Philadelphia’s Poverty : Pitfalls and Possibilities since #Occupy


As many of you know by now, that I challenged myself to be a better advocate & coordinator for the Philly TZM chapter. Part of that has been taking a Wesleyan University massive open online course(MOOC) on Coursera called How to Change the World by Michael S. Roth. The final choice i made for the assignment is as follows:  #4. Describe the persistence of poverty in your neighborhood or region. What is the most important thing you can do to alleviate the suffering caused by poverty? Find at least one other person with whom you can take an action that makes a positive difference. Describe what you’ve done and why it matters.

This blog post is meant to both, re-present that report, as well as act as my final extra credit assignment for that class, as well as being an look at some of the challenges & recent positive advancements which have been made in Philly, since #Occupy.

I am 40 years old & have lived in Philadelphia, most of my life until moving out to the suburbs of Philly, 5 years ago. While at #OccupyPhilly in 2011 I noticed a large banner posted in front of City Hall saying there are 4000 homeless people in Philadelphia. Indeed if that was true it would be pertaining towards similar numbers suggested in relationship too what ProjectHOME mentions  “Scope of Homelessness in Philadelphia

However, those numbers may represent some over lap considering the other statistics later mentioned from the same source; such as the 650 people estimated to be on the streets at any one time.

In a report on youth homelessness, it showed a doubling of incidents from 2009-2011. Mostly from being kicked out, abandoned, or running away. This same report included, another sad statistic about how as many as 8% of Philadelphia’s high school students had experienced homelessness.

The biggest issue to contend with, is getting people the help they need. This is a challenge because many are eligible for help, & do not receive it, because they are unaware they can receive it. “Julie Zaebst, interim director of the Greater Philadelphia Coalition Against Hunger, seized on the plan’s message that too many Philadelphians fail to take advantage of benefits that could help them.

Under-enrollment in programs such as the Supplemental Nutrition Assistance Program (SNAP), also known as food stamps, “is a huge problem for our city,” Zaebst said.”

However there have been great strides in this area. 6 BenePhilly Centers have been constructed recently to help engage the public who needs help the most & cut down on the complicate process of receiving federal benefits. This is very exciting news for those in poverty when coupled other with recent events which have also seen large endowments recently, such as John Middleton and his wife Leigh, making a $30 million donation to Project HOME.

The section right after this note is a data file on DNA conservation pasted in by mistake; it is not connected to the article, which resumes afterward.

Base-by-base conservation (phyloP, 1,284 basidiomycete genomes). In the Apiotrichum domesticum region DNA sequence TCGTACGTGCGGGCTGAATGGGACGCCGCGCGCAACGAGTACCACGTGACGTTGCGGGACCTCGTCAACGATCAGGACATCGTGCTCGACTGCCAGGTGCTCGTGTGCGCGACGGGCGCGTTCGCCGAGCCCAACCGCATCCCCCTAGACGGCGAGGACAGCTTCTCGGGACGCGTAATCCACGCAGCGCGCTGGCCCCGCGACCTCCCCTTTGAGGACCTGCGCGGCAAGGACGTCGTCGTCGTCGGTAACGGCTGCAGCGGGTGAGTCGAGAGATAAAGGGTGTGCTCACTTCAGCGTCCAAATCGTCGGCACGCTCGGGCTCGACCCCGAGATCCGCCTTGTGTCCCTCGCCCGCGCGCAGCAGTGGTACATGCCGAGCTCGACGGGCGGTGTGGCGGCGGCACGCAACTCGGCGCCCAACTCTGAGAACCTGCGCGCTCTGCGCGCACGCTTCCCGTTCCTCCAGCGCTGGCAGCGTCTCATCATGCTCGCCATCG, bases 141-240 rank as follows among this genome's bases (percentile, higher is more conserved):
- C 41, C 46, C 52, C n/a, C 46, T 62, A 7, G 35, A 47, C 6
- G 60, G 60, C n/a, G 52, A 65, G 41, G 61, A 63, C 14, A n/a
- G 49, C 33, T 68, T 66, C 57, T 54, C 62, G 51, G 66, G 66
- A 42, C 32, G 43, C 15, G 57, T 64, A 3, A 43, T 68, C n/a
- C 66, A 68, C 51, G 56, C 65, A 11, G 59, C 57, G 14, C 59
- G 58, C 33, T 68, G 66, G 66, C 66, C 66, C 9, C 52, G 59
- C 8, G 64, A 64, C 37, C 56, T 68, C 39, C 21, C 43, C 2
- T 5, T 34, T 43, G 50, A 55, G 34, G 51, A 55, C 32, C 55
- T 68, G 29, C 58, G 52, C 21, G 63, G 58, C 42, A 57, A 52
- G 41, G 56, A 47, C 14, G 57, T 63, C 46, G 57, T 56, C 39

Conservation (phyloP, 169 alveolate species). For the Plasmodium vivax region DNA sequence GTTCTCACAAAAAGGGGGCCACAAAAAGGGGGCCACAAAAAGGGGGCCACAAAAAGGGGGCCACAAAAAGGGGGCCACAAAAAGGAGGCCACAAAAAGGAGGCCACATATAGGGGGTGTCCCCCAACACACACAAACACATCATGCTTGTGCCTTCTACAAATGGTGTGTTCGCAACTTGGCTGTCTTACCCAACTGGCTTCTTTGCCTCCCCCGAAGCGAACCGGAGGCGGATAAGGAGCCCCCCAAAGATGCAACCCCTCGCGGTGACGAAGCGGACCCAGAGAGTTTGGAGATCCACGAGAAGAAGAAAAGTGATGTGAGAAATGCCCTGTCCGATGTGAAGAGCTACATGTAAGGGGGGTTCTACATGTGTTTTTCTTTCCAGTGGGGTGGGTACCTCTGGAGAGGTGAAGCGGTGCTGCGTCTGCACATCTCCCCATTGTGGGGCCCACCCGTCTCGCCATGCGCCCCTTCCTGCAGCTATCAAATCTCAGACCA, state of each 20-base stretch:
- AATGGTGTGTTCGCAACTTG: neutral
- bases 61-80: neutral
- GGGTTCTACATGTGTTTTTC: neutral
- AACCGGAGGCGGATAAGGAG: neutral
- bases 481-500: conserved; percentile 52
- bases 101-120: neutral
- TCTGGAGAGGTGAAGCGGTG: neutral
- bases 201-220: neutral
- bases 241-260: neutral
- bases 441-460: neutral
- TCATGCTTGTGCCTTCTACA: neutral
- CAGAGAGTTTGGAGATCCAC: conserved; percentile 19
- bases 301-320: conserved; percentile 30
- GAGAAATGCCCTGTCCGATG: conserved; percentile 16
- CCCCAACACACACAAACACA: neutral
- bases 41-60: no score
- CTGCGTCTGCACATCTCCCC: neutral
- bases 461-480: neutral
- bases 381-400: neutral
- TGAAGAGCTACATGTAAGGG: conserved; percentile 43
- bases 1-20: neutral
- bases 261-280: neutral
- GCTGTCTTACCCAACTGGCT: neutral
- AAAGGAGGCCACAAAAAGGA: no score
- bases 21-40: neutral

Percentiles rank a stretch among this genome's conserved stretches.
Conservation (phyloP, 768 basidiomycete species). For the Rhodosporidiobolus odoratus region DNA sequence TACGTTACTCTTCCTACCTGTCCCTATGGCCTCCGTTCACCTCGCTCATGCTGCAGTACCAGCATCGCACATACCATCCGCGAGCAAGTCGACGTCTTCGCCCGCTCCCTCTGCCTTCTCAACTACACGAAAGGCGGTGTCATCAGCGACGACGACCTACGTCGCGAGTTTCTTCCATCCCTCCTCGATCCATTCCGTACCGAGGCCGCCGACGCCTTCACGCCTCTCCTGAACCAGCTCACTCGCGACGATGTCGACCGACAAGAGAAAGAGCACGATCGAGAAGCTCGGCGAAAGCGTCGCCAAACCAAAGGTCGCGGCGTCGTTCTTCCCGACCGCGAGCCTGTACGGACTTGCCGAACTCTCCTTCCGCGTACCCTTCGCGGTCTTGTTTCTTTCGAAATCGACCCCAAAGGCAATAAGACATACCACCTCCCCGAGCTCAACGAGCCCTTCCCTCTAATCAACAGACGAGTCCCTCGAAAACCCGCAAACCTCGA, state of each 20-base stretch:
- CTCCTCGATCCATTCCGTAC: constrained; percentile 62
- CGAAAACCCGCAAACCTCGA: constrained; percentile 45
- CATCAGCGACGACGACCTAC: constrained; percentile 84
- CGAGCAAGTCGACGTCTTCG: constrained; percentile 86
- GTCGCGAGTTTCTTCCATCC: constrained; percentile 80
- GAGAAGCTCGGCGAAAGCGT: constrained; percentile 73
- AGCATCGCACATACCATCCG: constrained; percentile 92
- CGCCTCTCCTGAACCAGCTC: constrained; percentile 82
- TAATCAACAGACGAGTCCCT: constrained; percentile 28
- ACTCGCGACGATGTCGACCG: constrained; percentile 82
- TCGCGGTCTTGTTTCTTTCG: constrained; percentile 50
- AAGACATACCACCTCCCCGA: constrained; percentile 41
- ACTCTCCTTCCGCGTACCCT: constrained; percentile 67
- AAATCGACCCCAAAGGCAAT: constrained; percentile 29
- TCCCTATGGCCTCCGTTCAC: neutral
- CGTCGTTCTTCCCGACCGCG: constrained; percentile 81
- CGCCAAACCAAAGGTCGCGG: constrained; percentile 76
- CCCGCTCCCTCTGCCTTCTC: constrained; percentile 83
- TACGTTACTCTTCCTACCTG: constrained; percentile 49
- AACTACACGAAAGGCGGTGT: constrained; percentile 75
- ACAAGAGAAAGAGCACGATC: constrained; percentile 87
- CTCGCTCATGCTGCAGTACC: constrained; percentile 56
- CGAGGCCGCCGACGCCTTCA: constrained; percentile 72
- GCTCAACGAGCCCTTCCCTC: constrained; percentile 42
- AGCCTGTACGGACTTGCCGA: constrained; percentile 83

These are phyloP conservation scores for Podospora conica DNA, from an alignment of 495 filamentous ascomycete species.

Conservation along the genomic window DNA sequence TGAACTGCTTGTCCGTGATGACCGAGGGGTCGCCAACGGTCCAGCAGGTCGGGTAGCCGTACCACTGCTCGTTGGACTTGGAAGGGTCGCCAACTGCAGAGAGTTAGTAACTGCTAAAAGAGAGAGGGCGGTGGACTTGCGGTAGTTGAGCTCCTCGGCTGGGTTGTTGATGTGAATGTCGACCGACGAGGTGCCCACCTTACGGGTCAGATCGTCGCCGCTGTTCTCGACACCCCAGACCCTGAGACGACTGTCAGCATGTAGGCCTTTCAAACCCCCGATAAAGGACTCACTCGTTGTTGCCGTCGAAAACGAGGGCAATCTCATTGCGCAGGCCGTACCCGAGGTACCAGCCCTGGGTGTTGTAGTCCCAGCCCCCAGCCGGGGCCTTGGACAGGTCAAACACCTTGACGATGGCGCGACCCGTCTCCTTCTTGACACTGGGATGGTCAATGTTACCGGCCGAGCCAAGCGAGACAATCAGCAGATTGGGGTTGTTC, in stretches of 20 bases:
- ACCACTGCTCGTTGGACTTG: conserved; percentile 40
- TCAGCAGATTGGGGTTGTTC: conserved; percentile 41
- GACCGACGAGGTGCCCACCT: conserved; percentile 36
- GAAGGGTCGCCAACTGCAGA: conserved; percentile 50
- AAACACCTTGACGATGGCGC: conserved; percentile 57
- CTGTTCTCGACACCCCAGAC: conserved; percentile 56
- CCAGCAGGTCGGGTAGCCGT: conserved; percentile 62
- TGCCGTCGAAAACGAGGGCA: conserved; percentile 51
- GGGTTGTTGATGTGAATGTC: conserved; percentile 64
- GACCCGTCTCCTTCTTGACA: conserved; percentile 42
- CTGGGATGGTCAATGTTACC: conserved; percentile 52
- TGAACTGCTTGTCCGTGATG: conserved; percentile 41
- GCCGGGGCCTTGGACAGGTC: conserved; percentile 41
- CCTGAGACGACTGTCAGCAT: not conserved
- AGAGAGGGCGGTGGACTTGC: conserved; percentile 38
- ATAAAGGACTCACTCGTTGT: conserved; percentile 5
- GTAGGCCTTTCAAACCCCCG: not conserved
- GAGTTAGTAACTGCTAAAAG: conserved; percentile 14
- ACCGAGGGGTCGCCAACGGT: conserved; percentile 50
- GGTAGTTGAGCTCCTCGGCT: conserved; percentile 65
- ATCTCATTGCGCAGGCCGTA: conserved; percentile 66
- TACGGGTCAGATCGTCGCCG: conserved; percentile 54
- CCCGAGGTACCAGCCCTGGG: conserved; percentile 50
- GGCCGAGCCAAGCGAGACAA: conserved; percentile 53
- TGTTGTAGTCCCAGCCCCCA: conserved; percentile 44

” “The best philanthropy is clearheaded and hard-nosed,” Mr. Middleton, 59, said in an interview. “This is about results, not about good intentions.”

Mr. Middleton said that Project HOME, which celebrates its 25th anniversary this year, has already shown results by helping some 8,500 people get off the streets in a city that has the highest poverty rate, 26 percent, among the 10 largest cities in the country.  “

I have been doing general advocacy for the Zeitgeist Movement Philadelphia Chapter since 2008 & recently stepped up as the Coordinator for the Pennsylvania Region. One of the many fallacies used to attack The Zeitgeist Movement(TZM) in general, is tu-quoque, suggesting “we don’t do anything for those in poverty today.” So I reached out to the other State Coordinators & suggested that when we do come across those in need, we use what resources we can to help, by helping direct those people to an appropriate agency.

This “Do you need help?” page will remain on our cities evolving website.  Jamison Small is another State Coordinator, from Arizona, who has also said they would be happy to “team up” & help provide knowledge of these resources, when applicable.


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